Its also hard when direct support or forms are not available.
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In this case, there is a forum and a twitter and that is that.
Turning things off has fixed my issue, junk filter = no junk, remote content = no alerts.
That I can live with.
Status bars mean no progress from nvda, and well its starting to effect me now.
I could join another email list and maybe I will try to figure out the forum, but you need a firefox sync account to access the thing and while I do there is no actual way to make a google login work or anything like that so yeah its just harder.
If thunderbird has a github I may actually try to post a bug at that.
I've been able to put up with issues, but now its got to the stage where I need to do something about it.
Maybe I should become a beta tester of thunderbird and subscribe to the list.
Trouble is I don't want to have different profiles for this and that.
On 10/04/2020 5:34 am, Rob Hudson wrote:
Brian Vogel <firstname.lastname@example.org> wrote:
My point, which seems to have eluded you, is that I constantly see complaints about issues, but when I (or you, or anyone else) bring up the fact that you must report them if you want to have any hope of their being resolved there is generally nothing but the proverbial crickets in response.This is likely because too many screen reader users have seen the, sorry but I can't duplicate this. Next! Message in response. In addition, there are some larger issues.
Much of the accessibility stack is integrated into the frameworks needed to build the applications; coders of the actual applications built within the framework itself rarely go out of their way to make their appications accessible. That their apps built with the framework are accessible is a happy coincidence. In other words the fact that Firefox and Thunderbird are largely accessible with screen readers is not necessarily due to someone at Mozilla going, hmm, lets open up NVDA/Jaws/whatever and see how this new feature works--although organizations like Mozilla <em>do</em> in fact have some a11y testers. I don't know how many programmers are actually screen reader users there, however. But anyway the accessibility support is there because the coding frameworks they use to construct the applications have basic accessibility built in to them. witness such browsers as Pale Moon, which have this infrastructure removed and which are almost completely unusable with screen readers.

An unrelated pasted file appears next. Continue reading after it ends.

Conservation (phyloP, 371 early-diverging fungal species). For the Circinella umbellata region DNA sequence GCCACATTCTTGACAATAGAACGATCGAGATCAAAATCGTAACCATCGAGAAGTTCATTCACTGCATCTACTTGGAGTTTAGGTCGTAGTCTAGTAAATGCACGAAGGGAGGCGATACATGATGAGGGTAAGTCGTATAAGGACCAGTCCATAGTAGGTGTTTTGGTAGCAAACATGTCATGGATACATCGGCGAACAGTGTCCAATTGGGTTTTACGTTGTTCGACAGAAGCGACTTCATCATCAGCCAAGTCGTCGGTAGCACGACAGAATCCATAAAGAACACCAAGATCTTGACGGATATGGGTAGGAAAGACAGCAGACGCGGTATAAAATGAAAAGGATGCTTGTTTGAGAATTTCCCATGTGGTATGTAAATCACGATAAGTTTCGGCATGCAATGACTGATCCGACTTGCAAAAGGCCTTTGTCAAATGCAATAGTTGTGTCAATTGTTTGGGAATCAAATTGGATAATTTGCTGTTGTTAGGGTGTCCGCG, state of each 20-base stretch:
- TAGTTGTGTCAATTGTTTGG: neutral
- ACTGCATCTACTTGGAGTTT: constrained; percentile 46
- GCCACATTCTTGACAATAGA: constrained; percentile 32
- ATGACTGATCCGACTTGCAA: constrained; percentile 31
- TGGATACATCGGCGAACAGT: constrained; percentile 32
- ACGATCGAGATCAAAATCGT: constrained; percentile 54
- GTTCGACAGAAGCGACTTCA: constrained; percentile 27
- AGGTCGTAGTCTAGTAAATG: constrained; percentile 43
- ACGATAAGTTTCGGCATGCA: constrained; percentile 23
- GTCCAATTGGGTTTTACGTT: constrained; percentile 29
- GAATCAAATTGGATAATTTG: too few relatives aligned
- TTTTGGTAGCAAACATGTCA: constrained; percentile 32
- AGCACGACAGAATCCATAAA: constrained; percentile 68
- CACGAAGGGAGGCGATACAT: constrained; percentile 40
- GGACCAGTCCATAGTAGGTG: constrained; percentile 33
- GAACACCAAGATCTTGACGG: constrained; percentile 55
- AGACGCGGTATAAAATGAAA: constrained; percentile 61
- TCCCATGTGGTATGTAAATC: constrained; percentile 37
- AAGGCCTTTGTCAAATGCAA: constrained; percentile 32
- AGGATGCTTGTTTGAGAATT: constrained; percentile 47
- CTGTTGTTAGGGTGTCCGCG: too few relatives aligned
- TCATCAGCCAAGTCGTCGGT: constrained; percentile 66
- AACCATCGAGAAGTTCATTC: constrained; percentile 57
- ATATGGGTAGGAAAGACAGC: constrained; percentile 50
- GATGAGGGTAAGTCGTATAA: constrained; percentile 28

Speaking in general about bug reporting. When you report an issue about an application not working with your screen reader, it is likely you're going to get a, wow, I didn't know about screen readers, response. Because the developers did not know their applications could be used at all by us. Then, you'll either get responses that fall into three categories:
1. Sorry, but I don't know anything about screen readers, so I don't know what to do to fix it. Thank you for your support.
2. Well, let's see if we can make it work. What do I need to do to make this thing work with your ... screen reader?
In category one, you're pretty much out of luck. In category two, unless you know about programming there's not much you can do either. And of course in ccategory three, again, out of luck.
This is a basic summary of why a lot of screen reader users don't report bugs. Yes, doing so may be helpful in a lot of cases, ut in most of them, it can be a futile exercise.